In a world where many of us are glued to our smartphones, Dolce Cowling is a case out of the ordinary as she has given up her smartphone.
The 36-year-old woman found at the end of last year, that getting rid of her phone would improve her mental health. So, over the Christmas holidays, she told her family and friends that she would be using an old Nokia phone that could only make and receive calls and texts.
Cowling recalls that one of the pivotal moments that led to her decision was spending a day in the park with her two sons, who are six and three years old. Up to 20 people, were looking at their phones!" she added, "I said to myself: Everyone misses out on real life. I don't think you reach your deathbed and say you should have spent more time on Twitter or reading articles online." The idea of giving up her smartphone had been on her mind during the Covid-related lockdowns.
Dolce Cowling plans to use the time she earned after giving up her smartphone to read and sleep more
She added, "I thought about how much time I spent using the phone and what else I could do. Being in constant contact with so many services creates a lot of distractions and it's a stressful thing for the brain to deal with."
Cowling plans to use the time she gained from leaving her smartphone to read and sleep more.
About nine in 10 people in the UK today own a smartphone, a figure that is widely repeated across the developed world. We stick with these devices, all day and night long! a recent study found that the average person spends 4.8 hours a day on their smartphone.
Alex Dunedin got rid of his smartphone two years ago. "Culturally, we have become addicted to these devices," says the educational researcher and technology expert. "They slow cognition and hinder productivity," he added.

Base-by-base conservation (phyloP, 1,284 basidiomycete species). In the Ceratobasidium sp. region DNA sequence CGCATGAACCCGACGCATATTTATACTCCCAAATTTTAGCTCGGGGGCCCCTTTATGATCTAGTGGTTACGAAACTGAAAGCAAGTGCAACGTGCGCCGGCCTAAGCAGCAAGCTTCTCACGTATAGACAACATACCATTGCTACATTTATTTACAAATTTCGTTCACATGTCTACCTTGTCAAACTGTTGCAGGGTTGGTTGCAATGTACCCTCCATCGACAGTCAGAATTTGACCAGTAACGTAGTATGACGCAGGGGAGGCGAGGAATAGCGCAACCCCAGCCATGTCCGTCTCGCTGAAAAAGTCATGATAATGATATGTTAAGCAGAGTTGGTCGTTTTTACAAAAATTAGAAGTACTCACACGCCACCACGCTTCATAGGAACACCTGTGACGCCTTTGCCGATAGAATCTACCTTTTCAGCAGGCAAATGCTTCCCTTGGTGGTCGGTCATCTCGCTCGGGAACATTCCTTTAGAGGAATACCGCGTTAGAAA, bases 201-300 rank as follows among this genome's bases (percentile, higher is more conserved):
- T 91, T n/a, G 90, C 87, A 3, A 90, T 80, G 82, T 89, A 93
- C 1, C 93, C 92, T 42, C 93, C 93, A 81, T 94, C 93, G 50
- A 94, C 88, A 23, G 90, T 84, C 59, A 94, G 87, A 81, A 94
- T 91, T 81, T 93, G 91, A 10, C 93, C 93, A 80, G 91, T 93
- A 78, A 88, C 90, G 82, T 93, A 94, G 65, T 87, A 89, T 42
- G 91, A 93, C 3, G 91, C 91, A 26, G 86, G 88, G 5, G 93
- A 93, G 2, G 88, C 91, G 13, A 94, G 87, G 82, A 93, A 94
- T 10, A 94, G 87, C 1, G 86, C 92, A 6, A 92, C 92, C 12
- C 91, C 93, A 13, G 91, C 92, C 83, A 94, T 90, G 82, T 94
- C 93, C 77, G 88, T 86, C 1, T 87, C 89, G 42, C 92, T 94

Dunedin, who lives and works in Scotland, revealed another reason for his decision which is the environmental concerns. He points out: "We waste huge amounts of energy producing massive amounts of carbon dioxide emissions."
He asserts that he has become happier and more productive since he stopped using the smartphone. Dunedin doesn't even have an old-fashioned cell phone or even a landline. He can only be contacted electronically via e-mail messages that reach him through the computer at home.
"It improved my life," he says. "My thoughts are freed from constant cognitive contact with a machine that I need to feed energy and money to. I think the danger of technologies is that they empty our lives," he added.
However, while some worry about the amount of time they spend on their phones, millions of others consider smartphones a godsend.
A spokesperson for Vodafone UK's mobile network says: "More than ever, access to healthcare, education and social services is more reachable, and the smartphone is an essential lifeline."
We also create resources to help people get the most out of the technology they use, as well as keep it safe.
January 24, 2022
Source News :https://www.bbc.com/arabic/business-60110187#:~:text=%D9%81%D9%8A%20%D8%B9%D8%A7%D9%84%D9%85%20%D9%8A%D9%84%D8%AA%D8%B5%D9%82%20%D9%81%D9%8A%D9%87%20%D8%A7%D9%84%D9%83%D8%AB%D9%8A%D8%B1,%D9%85%D9%86%20%D8%B4%D8%A3%D9%86%D9%87%20%D8%AA%D8%AD%D8%B3%D9%8A%D9%86%20%D8%B5%D8%AD%D8%AA%D9%87%D8%A7%20%D8%A7%D9%84%D8%B9%D9%82%D9%84%D9%8A%D8%A9.